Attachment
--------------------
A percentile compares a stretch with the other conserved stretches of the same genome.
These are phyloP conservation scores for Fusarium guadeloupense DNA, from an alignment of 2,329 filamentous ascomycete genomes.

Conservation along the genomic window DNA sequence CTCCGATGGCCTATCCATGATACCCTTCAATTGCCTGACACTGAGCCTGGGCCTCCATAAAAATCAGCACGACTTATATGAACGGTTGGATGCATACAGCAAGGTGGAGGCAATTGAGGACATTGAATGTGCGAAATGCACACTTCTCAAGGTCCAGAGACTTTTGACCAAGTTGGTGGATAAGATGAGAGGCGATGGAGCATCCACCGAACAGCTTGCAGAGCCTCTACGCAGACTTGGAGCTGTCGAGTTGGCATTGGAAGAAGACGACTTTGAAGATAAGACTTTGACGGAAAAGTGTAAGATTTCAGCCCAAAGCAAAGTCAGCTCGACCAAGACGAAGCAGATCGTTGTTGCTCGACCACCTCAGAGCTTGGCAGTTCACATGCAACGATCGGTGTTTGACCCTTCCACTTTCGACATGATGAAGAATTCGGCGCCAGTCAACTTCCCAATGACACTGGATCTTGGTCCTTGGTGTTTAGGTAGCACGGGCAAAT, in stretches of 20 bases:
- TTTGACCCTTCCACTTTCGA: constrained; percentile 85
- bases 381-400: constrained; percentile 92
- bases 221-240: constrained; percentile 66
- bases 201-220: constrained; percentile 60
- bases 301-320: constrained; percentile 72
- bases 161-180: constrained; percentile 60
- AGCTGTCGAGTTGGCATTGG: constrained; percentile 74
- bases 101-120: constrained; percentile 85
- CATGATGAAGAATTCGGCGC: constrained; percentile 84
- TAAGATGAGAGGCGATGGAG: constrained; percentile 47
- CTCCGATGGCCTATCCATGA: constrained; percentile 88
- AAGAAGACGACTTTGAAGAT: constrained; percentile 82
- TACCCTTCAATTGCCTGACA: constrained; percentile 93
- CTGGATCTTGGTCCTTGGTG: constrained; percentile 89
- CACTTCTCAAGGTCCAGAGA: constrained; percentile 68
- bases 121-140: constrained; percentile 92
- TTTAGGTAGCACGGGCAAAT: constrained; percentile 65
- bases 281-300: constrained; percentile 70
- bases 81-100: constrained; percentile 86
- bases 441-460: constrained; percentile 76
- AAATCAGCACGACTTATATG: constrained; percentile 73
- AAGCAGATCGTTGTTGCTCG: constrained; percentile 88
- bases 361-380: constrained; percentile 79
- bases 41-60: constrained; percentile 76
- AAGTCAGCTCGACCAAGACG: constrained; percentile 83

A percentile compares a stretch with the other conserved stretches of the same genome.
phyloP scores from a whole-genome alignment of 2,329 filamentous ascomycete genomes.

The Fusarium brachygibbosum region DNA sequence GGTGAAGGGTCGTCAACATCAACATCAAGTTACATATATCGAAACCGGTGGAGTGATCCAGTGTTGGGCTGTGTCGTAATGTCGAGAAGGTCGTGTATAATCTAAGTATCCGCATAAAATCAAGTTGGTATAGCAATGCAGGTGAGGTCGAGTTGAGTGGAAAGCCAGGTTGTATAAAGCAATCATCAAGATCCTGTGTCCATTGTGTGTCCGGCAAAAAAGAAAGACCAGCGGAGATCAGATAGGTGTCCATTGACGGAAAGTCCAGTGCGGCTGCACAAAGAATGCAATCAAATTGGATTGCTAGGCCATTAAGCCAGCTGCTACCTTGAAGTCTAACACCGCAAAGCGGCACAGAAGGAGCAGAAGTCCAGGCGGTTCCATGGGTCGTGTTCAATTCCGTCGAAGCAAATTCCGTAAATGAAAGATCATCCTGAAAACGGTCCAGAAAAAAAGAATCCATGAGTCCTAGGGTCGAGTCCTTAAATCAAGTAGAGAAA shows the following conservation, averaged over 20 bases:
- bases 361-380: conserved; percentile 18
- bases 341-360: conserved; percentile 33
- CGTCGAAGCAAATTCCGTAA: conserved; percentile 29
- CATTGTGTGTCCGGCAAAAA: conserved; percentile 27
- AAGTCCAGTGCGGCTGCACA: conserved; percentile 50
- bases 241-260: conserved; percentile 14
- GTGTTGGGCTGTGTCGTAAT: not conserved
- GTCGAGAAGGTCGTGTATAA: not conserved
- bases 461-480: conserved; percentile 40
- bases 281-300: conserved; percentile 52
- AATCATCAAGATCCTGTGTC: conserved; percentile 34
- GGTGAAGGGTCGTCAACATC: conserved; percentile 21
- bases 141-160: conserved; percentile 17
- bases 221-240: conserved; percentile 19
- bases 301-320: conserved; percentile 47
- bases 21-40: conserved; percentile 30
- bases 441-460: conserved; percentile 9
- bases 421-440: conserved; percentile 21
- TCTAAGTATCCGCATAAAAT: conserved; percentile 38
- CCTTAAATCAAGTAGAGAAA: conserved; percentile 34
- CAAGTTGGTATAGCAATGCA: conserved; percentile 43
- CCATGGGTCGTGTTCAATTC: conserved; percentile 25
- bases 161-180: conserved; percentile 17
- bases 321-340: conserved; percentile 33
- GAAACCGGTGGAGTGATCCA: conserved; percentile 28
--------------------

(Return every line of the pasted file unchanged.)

A percentile compares a stretch with the other conserved stretches of the same genome.
These are phyloP conservation scores for Fusarium guadeloupense DNA, from an alignment of 2,329 filamentous ascomycete genomes.

Conservation along the genomic window DNA sequence CTCCGATGGCCTATCCATGATACCCTTCAATTGCCTGACACTGAGCCTGGGCCTCCATAAAAATCAGCACGACTTATATGAACGGTTGGATGCATACAGCAAGGTGGAGGCAATTGAGGACATTGAATGTGCGAAATGCACACTTCTCAAGGTCCAGAGACTTTTGACCAAGTTGGTGGATAAGATGAGAGGCGATGGAGCATCCACCGAACAGCTTGCAGAGCCTCTACGCAGACTTGGAGCTGTCGAGTTGGCATTGGAAGAAGACGACTTTGAAGATAAGACTTTGACGGAAAAGTGTAAGATTTCAGCCCAAAGCAAAGTCAGCTCGACCAAGACGAAGCAGATCGTTGTTGCTCGACCACCTCAGAGCTTGGCAGTTCACATGCAACGATCGGTGTTTGACCCTTCCACTTTCGACATGATGAAGAATTCGGCGCCAGTCAACTTCCCAATGACACTGGATCTTGGTCCTTGGTGTTTAGGTAGCACGGGCAAAT, in stretches of 20 bases:
- TTTGACCCTTCCACTTTCGA: constrained; percentile 85
- bases 381-400: constrained; percentile 92
- bases 221-240: constrained; percentile 66
- bases 201-220: constrained; percentile 60
- bases 301-320: constrained; percentile 72
- bases 161-180: constrained; percentile 60
- AGCTGTCGAGTTGGCATTGG: constrained; percentile 74
- bases 101-120: constrained; percentile 85
- CATGATGAAGAATTCGGCGC: constrained; percentile 84
- TAAGATGAGAGGCGATGGAG: constrained; percentile 47
- CTCCGATGGCCTATCCATGA: constrained; percentile 88
- AAGAAGACGACTTTGAAGAT: constrained; percentile 82
- TACCCTTCAATTGCCTGACA: constrained; percentile 93
- CTGGATCTTGGTCCTTGGTG: constrained; percentile 89
- CACTTCTCAAGGTCCAGAGA: constrained; percentile 68
- bases 121-140: constrained; percentile 92
- TTTAGGTAGCACGGGCAAAT: constrained; percentile 65
- bases 281-300: constrained; percentile 70
- bases 81-100: constrained; percentile 86
- bases 441-460: constrained; percentile 76
- AAATCAGCACGACTTATATG: constrained; percentile 73
- AAGCAGATCGTTGTTGCTCG: constrained; percentile 88
- bases 361-380: constrained; percentile 79
- bases 41-60: constrained; percentile 76
- AAGTCAGCTCGACCAAGACG: constrained; percentile 83

A percentile compares a stretch with the other conserved stretches of the same genome.
phyloP scores from a whole-genome alignment of 2,329 filamentous ascomycete genomes.

The Fusarium brachygibbosum region DNA sequence GGTGAAGGGTCGTCAACATCAACATCAAGTTACATATATCGAAACCGGTGGAGTGATCCAGTGTTGGGCTGTGTCGTAATGTCGAGAAGGTCGTGTATAATCTAAGTATCCGCATAAAATCAAGTTGGTATAGCAATGCAGGTGAGGTCGAGTTGAGTGGAAAGCCAGGTTGTATAAAGCAATCATCAAGATCCTGTGTCCATTGTGTGTCCGGCAAAAAAGAAAGACCAGCGGAGATCAGATAGGTGTCCATTGACGGAAAGTCCAGTGCGGCTGCACAAAGAATGCAATCAAATTGGATTGCTAGGCCATTAAGCCAGCTGCTACCTTGAAGTCTAACACCGCAAAGCGGCACAGAAGGAGCAGAAGTCCAGGCGGTTCCATGGGTCGTGTTCAATTCCGTCGAAGCAAATTCCGTAAATGAAAGATCATCCTGAAAACGGTCCAGAAAAAAAGAATCCATGAGTCCTAGGGTCGAGTCCTTAAATCAAGTAGAGAAA shows the following conservation, averaged over 20 bases:
- bases 361-380: conserved; percentile 18
- bases 341-360: conserved; percentile 33
- CGTCGAAGCAAATTCCGTAA: conserved; percentile 29
- CATTGTGTGTCCGGCAAAAA: conserved; percentile 27
- AAGTCCAGTGCGGCTGCACA: conserved; percentile 50
- bases 241-260: conserved; percentile 14
- GTGTTGGGCTGTGTCGTAAT: not conserved
- GTCGAGAAGGTCGTGTATAA: not conserved
- bases 461-480: conserved; percentile 40
- bases 281-300: conserved; percentile 52
- AATCATCAAGATCCTGTGTC: conserved; percentile 34
- GGTGAAGGGTCGTCAACATC: conserved; percentile 21
- bases 141-160: conserved; percentile 17
- bases 221-240: conserved; percentile 19
- bases 301-320: conserved; percentile 47
- bases 21-40: conserved; percentile 30
- bases 441-460: conserved; percentile 9
- bases 421-440: conserved; percentile 21
- TCTAAGTATCCGCATAAAAT: conserved; percentile 38
- CCTTAAATCAAGTAGAGAAA: conserved; percentile 34
- CAAGTTGGTATAGCAATGCA: conserved; percentile 43
- CCATGGGTCGTGTTCAATTC: conserved; percentile 25
- bases 161-180: conserved; percentile 17
- bases 321-340: conserved; percentile 33
- GAAACCGGTGGAGTGATCCA: conserved; percentile 28